But let’s be frank. At bottom, Guldi and Armitage are making the case for a new type of futurology, avec les historiens. To them historians are the type of data experts best equipped to make judicious, “non-reductive”, use of Big Data. Certainly, this is a sincere, if not clever way of reinvigorating a discipline finding itself with less and less of a basis for claiming that it is engaged in “fundamental” (i.e. non-utilitarian) research. But lest I repeat myself, these appeals will also further push the academic discipline of history over the edge of the social science and humanities divide, squarely in favor of future “governance” disciplines.
Historians beware: Big Data is a not mere “tool”, it is a Zeitgeist.
Big Data: Sink or Swim
In response to such capitulations, I would like to argue for a new way of broaching the knowledge divide that has long beset the discipline of history, for the reasons already outlined above. In the next articles of this series, I will go straight for the Big Data jugular. Like my Play the Past forebears, I will take an experimental stance and play with the Zeitgeist, in order to present the humanities from a position of strength, rather than weakness.
The program will go like this.
By looking at three “case studies” of game design around the theme of human survival, I will argue that there is an irrepressible need for story – or “narrative” – implicit to all social sciences. Specifically, I will demonstrate that a strange “return of narrative” is brewing in Big Data-boosted history, resulting from having pushed the quantification gambit to its limits. And, as I’ve said above: there’s no better place to see this than in digital games.
Why? Because of the way the social sciences design their experiments. In a nutshell: in order to have explanatory value, the aggregate behaviors studied by social science must first be “packaged” into abstract concepts – or to use Max Weber’s term: ideal-types, so that they may be tested, as hypotheses, against the mess of real-world behavior. Put simply: sociology, economics and statistics cannot function (i.e. explain real-world phenomena) without transforming “social actors” into aggregate concepts, or ideal-types: “gender”, “social class”, occupational types, age groupings, etc.
This is where digital games come into the equation, and survival games in particular. The core of any digital game is the gameplay loop – the set of actions a player must repeat over and over again, with incremental difficulty, in order to master the game, or complete its objectives, or story. Going forward, my central hypothesis will be that the gameplay loops of realism-oriented survival games generate stories in ways that mirror the construction of ideal-types in social science. If survival game protagonists have character traits bestowed upon them for fictional purposes, the problem space in which they evolve in realistic survival games renders them anonymous by virtue of both the survival theme, and the inherent replayability of games. Result: out of survival “sandbox” gameplay emerges an abstracted, archetypal character: “the survivor”. This is history, degree zero : someone must survive in order for stories to live. Yet, the reduction of story to mere “acts of survival” renders anonymity back onto the player, where individual stories dissolve into an aggregate form.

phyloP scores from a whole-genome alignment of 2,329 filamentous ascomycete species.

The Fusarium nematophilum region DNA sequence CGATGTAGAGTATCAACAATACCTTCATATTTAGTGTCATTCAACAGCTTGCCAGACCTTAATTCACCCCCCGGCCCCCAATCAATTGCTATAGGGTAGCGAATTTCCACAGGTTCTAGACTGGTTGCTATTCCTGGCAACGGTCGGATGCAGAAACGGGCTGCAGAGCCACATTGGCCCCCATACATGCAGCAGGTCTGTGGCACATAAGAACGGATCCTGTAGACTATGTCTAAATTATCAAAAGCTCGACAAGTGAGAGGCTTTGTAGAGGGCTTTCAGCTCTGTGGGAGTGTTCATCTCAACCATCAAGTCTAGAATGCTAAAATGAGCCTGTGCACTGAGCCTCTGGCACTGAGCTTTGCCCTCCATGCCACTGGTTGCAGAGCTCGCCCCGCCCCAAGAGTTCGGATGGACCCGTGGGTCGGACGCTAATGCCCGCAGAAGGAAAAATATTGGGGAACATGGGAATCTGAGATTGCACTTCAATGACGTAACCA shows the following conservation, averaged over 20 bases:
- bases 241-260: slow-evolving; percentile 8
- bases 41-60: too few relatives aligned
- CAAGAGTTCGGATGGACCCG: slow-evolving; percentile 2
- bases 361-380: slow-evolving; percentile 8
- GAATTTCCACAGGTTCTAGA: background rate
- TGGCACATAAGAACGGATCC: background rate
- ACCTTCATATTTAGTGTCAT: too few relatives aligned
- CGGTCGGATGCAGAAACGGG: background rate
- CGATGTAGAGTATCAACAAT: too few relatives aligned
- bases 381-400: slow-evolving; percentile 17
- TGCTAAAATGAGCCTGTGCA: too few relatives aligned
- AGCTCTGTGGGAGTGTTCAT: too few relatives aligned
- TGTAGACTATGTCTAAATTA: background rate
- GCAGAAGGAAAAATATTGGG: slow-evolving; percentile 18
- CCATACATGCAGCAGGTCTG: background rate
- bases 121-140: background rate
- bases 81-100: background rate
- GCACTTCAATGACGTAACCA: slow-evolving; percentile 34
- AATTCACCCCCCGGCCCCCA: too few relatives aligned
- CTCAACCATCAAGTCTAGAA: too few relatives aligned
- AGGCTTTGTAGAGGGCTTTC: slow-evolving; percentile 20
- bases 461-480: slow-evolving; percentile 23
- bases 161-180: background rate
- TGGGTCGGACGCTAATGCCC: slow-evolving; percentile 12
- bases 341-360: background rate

At this point, the reader may reasonably object that all games contain gameplay loops, and that ludic problem-spaces can be themed in fictional guises that don’t require realism. What does the survival theme have to offer in particular that fantasy or science-fiction genres don’t?
The answer has to do with historical method. More specifically, the very conditions that make a historical subject possible, to begin with. Survival sandbox simulations hard-code the basic scenario that is irreducible to all historical writing. The fail state of a survival sandbox game means that there is no survivor, and therefore no historical subject. Success means that players are able to master the problem-space – specific to each survival game – as a generic story of survival. And the realism of the problem-space, in turn, brings to the fore an awareness of the contingencies of historical experience. In other words, players that “beat the survival game” access the dignity of the historical subject: the privilege of telling one’s story, as an individual, group, or culture.
History, in a nutshell.
To recap: I am proposing that survival simulators can be seen as social science laboratories that model the conditions for human storytelling, in aggregate form. Surviving potential annihilation and carrying the memory of the ordeal forward take on a generic, anonymous aspect because of the replayability of survival sims. Their relevance to historical method are thus inscribed in their very premise.
In the next three articles, I will examine three different examples of digital storytelling in simulations that posit the problem of survival (and extinction) as their core narrative premise. To this end, I will analyze each survival “sandbox” (or problem-space) from the standpoint of narrative design. I will then tie the thematic features of each survival sub-genre to a type of aggregate actor – solitary, small group, or culture group – in order to connect the different story forms to experimental models in the social sciences. My aim, once again, is to demonstrate how the storytelling qualities of digital media mirror the Big Data Zeitgeist, to use the “micro” scale to shed light on the “macro”.
To say the least, this is a peculiar outcome to the quantification craze we are currently experiencing in our culture. If you’ve followed me all the way here, then perhaps you’ll agree with me that we need to shed much-needed light on our relationship to data, and “information” (i.e. simulation) technology. If anything, it is our irrepressible need for pattern, and meaning – the real “survival” hero in this story – which needs to be rescued from the clutches of Big Data. And if only experts – professional historians included – are to be equipped to swim in the maelstrom of numbers, then let’s just say that we haven’t learned a thing from all these years of experimenting in the digital playpen.
Let Big Data take over, it will make us into data points, into social objects. And for the moment, sadly, we seem unperturbed at the loss of our subjecthood, in exchange for these “gains”.
Guldi, Jo and Armitage, David, The History Manifesto (2014)
Munslow, Alun, The Future of History (2010)
Prost, Antoine, Douze leçons d’histoire (2010)
Romanyshyn, Robert D., Technology as Symptom and Dream (1989)